Building a Site in MODX
How To Build a Complete Working Site In 90 Minutes
At the MODXpo in Ultrecht in 2012 I gave a presentation on how to set up a complete site in 90 minutes. It actually only took about an hour; the rest of the time could have been used to install and configure one or two custom features, such as a gallery or a blogging system.
This series of articles is an in-depth discussion of each step of that process. It is updated from time to time to reflect the current versions of both the It Fits template and MIGX, as well as changes to MODX and its Manager interface.
Of course, you'll first need a working MODX installation. Before you even begin, if you aren't going to be developing on the MODX Cloud, make sure that your hosting solution meets the minimum requirements for a properly functioning MODX. MODX Revolution is fairly hefty, and doesn't do well on cheap mass hosting solutions.
There are several ways to get the files uploaded to your server. The best way is to upload the .zip archive and unzip the files directly on the server. There is a simple PHP script that you can upload to your server and run from your browser to perform that task for you.
Once you have MODX installed and working, it's time to start configuring your site.
To begin with, establish your web server's rewrite rules to allow friendly URL rewriting. If you are using Apache, you can simply re-name the included ht.access file in your site root to .htaccess. If your site is being run from a subdirectory, make sure to edit that to show the subdirectory in the RewriteBase directive. Here are some examples for using other web servers such as lighttpd and nginx.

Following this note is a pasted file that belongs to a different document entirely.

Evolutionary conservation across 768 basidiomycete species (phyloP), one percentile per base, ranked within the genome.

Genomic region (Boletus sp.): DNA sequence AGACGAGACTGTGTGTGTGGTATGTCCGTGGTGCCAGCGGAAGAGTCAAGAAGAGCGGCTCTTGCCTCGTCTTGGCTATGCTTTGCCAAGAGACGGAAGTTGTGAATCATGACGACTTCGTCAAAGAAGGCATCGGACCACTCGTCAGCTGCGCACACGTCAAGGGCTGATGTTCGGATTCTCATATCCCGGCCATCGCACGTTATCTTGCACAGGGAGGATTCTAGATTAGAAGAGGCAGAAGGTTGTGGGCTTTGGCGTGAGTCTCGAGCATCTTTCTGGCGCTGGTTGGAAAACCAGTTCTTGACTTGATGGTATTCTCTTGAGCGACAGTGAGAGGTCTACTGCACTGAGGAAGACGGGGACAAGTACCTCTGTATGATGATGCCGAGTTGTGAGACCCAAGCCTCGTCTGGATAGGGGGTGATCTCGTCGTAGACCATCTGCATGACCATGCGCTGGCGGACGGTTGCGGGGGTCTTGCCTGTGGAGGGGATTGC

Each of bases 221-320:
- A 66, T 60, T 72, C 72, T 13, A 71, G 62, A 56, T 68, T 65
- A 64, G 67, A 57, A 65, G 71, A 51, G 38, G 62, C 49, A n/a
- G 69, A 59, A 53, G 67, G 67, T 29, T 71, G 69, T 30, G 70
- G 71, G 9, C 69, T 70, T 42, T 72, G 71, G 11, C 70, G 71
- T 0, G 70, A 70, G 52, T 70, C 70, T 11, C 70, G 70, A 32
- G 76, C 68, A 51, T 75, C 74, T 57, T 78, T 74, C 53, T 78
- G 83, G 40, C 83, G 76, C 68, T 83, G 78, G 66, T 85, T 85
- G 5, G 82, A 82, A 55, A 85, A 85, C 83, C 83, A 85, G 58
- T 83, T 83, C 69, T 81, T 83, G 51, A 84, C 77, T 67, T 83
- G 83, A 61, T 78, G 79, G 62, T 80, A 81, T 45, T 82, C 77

Create a new resource, name it Not Found, with an alias of not-found, and set it to be published and to not show in the menu. Assign it to have a blank template, and put something like "Page Not Found" into its Content field.
Now, in the Manager, go to System -> System Settings. In later versions of MODX, this is represented in the main Manager menu by the gear icon in the right section of the menu.
In the Filter by area drop-down, select "Site". Change the error_page setting to reflect the resource ID of that "Not Found" resource we created earlier - it should be 2. Simply double-click on the Value field, edit, then either hit Enter or click outside of the input field. A little red triangle will appear to indicate a change in the field, then it will disappear as the new value is automatically saved.
Scroll down to the "Site name" row, and edit the site name in the same way.
Now in the Filter by area drop-down, select "Friendly URL". Scroll down and change the Use Friendly URL to yes. In your browers, try using the friendly URLs to access your not-found.html page and back to the index.html page. If this isn't working, check your web server's rewrite rules.
By itself, MODX doesn't come with much in the way of extra functionality. This is provided by add-on packages. Let's install the add-ons we'll be using; these are the packages most commonly needed for basic site functionality. Go to System -> Package Management, and click on the Download Extras button. This will take you to the official MODX add-on repository. You can browse for add-ons in various categories, or you can use the search field to get to add-ons that you know you want to download.
We want to download several packages:
- Ace - for a nice editing interface for Elements
- Formit - for processing forms like a contact form
- MIGx - for creating custom Template Variables
- pdoTools - for generating dynamic lists of all kinds
- SimpleSearch - for searching
- TinyMCEWrapper - for a Rich Text editor for Resources
Once these are downloaded, click Back to Package Management. Your newly downloaded packages will show, with green Install buttons for each. Go ahead and install them.
The next step is to creat your theme's Templates. I'll cover that in the next installment